Test Bank Written by Jason Spiegelman of Community College of Baltimore County, has provided an extensively updated test bank containing more than 2,000 accuracy- checked questions, including multiple choice, completion (fill-in-the-blank and short answer), and critical essays. Test item questions have been also written to test student comprehension of select multimedia assets found with MyPsychLab for instructors who wish to make MyPsychLab a more central component of their course. In addition to the unique questions listed previously, the Test Bank also includes all of the Check Your Understanding questions from the textbook and all of the test questions from the Discovering Psychology Telecourse Faculty Guide for instructors who wish to reinforce student use of the textbook and video materials. All questions include the correct answer, page reference, difficulty ranking, question type designation, and correlations to American Psychological Association (APA) Learning Goal/Outcome. A new feature of the Test Bank is the inclusion of rationales for each correct answer and the key distracter in the multiple- choice questions. The rationales help instructors reviewing the content to further evaluate the questions they are choosing for their tests and give instructors the option to use the rationales as an answer key for their students. Feedback from current customers indicates this unique feature is very useful for ensuring quality and quick response to student queries. A two-page Total Assessment Guide chapter overview makes creating tests easier by listing all of the test items in an easy-to-reference grid. The Total Assessment Guide organizes all test items by text section and question type/level of difficulty. All multiple- choice questions are categorized as factual, conceptual, or applied.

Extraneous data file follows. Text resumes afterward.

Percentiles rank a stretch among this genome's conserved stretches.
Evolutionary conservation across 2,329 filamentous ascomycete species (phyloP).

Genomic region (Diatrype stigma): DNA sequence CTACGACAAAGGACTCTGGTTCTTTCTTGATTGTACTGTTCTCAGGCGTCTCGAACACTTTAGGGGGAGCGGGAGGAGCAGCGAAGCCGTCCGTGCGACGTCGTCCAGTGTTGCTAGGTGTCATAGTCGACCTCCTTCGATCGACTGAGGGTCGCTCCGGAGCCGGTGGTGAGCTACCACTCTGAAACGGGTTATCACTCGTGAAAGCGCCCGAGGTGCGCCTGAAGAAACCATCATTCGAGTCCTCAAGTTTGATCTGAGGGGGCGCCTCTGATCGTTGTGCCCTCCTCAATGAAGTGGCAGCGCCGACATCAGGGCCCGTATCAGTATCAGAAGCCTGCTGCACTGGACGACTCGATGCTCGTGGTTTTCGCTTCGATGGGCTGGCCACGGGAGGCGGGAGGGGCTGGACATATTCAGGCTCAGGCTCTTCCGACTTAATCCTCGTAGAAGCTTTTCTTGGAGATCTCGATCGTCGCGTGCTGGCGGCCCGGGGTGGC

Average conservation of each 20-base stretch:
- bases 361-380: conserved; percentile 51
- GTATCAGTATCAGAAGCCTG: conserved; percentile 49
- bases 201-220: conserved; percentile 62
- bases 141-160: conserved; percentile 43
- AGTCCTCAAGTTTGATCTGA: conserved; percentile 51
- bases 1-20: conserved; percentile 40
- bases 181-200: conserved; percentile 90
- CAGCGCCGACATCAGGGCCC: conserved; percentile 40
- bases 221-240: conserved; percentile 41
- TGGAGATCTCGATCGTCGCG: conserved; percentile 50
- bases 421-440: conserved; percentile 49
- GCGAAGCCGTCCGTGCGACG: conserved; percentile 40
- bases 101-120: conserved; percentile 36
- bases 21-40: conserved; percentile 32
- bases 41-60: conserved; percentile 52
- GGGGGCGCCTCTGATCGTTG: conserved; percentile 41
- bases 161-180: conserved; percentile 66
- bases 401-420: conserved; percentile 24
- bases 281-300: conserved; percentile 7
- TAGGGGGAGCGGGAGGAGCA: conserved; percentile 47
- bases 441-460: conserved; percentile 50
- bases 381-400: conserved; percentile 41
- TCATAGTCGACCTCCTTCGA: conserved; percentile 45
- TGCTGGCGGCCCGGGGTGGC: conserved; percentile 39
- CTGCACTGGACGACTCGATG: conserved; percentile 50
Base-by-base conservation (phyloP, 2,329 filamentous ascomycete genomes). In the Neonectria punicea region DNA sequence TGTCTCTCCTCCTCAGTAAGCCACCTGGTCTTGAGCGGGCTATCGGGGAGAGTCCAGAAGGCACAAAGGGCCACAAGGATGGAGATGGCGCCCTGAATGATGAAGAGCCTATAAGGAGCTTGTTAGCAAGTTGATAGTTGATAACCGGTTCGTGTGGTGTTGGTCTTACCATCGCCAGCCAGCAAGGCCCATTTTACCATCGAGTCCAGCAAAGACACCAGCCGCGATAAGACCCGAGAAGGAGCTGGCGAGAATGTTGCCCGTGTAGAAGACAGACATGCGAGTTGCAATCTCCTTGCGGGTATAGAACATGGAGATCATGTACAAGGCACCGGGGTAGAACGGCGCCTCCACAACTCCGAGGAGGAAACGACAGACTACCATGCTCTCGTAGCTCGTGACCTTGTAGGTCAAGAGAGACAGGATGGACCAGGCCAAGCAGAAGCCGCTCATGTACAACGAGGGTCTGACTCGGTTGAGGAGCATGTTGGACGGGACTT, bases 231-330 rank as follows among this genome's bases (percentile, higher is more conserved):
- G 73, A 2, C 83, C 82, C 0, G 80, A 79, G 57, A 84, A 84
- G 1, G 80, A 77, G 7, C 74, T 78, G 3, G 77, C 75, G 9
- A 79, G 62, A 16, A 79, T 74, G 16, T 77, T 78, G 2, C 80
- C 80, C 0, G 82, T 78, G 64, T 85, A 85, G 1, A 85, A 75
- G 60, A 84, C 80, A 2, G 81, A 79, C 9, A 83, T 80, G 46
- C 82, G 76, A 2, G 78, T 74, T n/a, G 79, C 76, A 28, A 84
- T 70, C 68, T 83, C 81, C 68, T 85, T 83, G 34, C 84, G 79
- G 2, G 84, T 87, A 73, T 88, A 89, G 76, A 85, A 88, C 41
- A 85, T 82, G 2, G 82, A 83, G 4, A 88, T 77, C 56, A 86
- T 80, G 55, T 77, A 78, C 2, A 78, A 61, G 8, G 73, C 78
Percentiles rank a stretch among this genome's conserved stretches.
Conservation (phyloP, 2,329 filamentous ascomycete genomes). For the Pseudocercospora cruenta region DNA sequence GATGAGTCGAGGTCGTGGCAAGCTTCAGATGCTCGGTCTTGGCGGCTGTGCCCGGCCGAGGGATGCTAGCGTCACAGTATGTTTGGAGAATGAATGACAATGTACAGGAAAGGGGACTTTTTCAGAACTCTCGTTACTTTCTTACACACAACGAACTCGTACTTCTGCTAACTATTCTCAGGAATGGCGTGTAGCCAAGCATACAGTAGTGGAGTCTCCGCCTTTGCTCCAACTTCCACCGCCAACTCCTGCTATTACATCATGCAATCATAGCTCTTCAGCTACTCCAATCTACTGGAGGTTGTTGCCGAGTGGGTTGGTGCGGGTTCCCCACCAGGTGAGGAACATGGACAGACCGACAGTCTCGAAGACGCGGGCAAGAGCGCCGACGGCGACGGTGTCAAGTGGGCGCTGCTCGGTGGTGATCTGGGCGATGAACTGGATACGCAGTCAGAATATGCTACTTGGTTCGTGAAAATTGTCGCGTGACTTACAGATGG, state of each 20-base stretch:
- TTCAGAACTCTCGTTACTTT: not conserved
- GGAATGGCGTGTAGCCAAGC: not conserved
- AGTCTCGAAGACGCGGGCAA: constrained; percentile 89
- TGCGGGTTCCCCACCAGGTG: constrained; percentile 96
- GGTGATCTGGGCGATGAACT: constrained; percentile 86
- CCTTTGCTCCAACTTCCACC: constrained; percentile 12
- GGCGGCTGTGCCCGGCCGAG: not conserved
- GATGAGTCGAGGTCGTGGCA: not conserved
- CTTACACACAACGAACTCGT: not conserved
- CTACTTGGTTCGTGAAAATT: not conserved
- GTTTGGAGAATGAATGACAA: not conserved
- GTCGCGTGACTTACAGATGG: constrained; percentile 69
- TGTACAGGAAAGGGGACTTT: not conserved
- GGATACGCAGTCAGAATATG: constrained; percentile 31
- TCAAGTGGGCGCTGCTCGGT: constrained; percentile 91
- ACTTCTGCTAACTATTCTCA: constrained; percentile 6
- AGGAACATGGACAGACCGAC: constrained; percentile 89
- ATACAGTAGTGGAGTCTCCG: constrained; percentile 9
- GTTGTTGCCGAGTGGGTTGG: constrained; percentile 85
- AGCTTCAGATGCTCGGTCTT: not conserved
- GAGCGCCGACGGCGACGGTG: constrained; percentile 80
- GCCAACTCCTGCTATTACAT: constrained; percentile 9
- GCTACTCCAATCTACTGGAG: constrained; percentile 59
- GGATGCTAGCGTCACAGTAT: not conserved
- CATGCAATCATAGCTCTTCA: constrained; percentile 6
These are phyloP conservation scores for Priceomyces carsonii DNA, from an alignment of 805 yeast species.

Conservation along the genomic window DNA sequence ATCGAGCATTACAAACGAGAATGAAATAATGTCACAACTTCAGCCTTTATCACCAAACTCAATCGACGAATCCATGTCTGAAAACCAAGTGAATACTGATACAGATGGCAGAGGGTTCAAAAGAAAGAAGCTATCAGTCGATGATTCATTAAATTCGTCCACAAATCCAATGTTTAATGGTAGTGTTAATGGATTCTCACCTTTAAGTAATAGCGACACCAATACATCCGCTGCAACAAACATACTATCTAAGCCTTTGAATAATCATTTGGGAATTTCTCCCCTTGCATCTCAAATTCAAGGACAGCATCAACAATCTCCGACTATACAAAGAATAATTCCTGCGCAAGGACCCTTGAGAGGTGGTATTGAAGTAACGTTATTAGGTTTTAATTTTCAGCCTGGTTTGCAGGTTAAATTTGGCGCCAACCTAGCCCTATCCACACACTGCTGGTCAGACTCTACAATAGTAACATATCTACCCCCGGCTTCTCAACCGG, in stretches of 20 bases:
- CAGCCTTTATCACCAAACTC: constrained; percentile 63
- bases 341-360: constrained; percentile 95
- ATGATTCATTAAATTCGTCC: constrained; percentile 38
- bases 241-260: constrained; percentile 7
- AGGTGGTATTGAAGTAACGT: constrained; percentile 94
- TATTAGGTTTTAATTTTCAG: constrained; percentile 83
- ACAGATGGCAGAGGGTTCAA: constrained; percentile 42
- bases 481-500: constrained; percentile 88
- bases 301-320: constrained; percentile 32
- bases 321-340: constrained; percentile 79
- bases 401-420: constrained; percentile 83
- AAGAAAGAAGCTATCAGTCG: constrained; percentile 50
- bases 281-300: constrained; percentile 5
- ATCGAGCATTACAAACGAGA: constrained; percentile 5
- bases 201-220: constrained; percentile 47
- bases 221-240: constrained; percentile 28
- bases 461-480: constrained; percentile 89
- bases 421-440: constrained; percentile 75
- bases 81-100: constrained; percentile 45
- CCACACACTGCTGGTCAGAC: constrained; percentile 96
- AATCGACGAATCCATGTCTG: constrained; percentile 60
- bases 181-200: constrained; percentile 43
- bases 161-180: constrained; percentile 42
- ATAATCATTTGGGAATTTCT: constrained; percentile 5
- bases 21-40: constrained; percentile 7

The Test Bank comes with Pearson MyTest, a powerful assessment-generation program that helps instructors easily create and print quizzes and exams. Ques- tions and tests can be authored online, allowing instructors ultimate flexibility and the ability to efficiently manage assessments anytime, anywhere! Instructors can easily access existing questions and then edit, create, and store them using simple drag-and- drop and Word-like controls. Data on each question provide information relevant to dif- ficulty level and page number. In addition, each question maps to the text’s major section and learning objective. For more information, go to www.PearsonMyTest.com.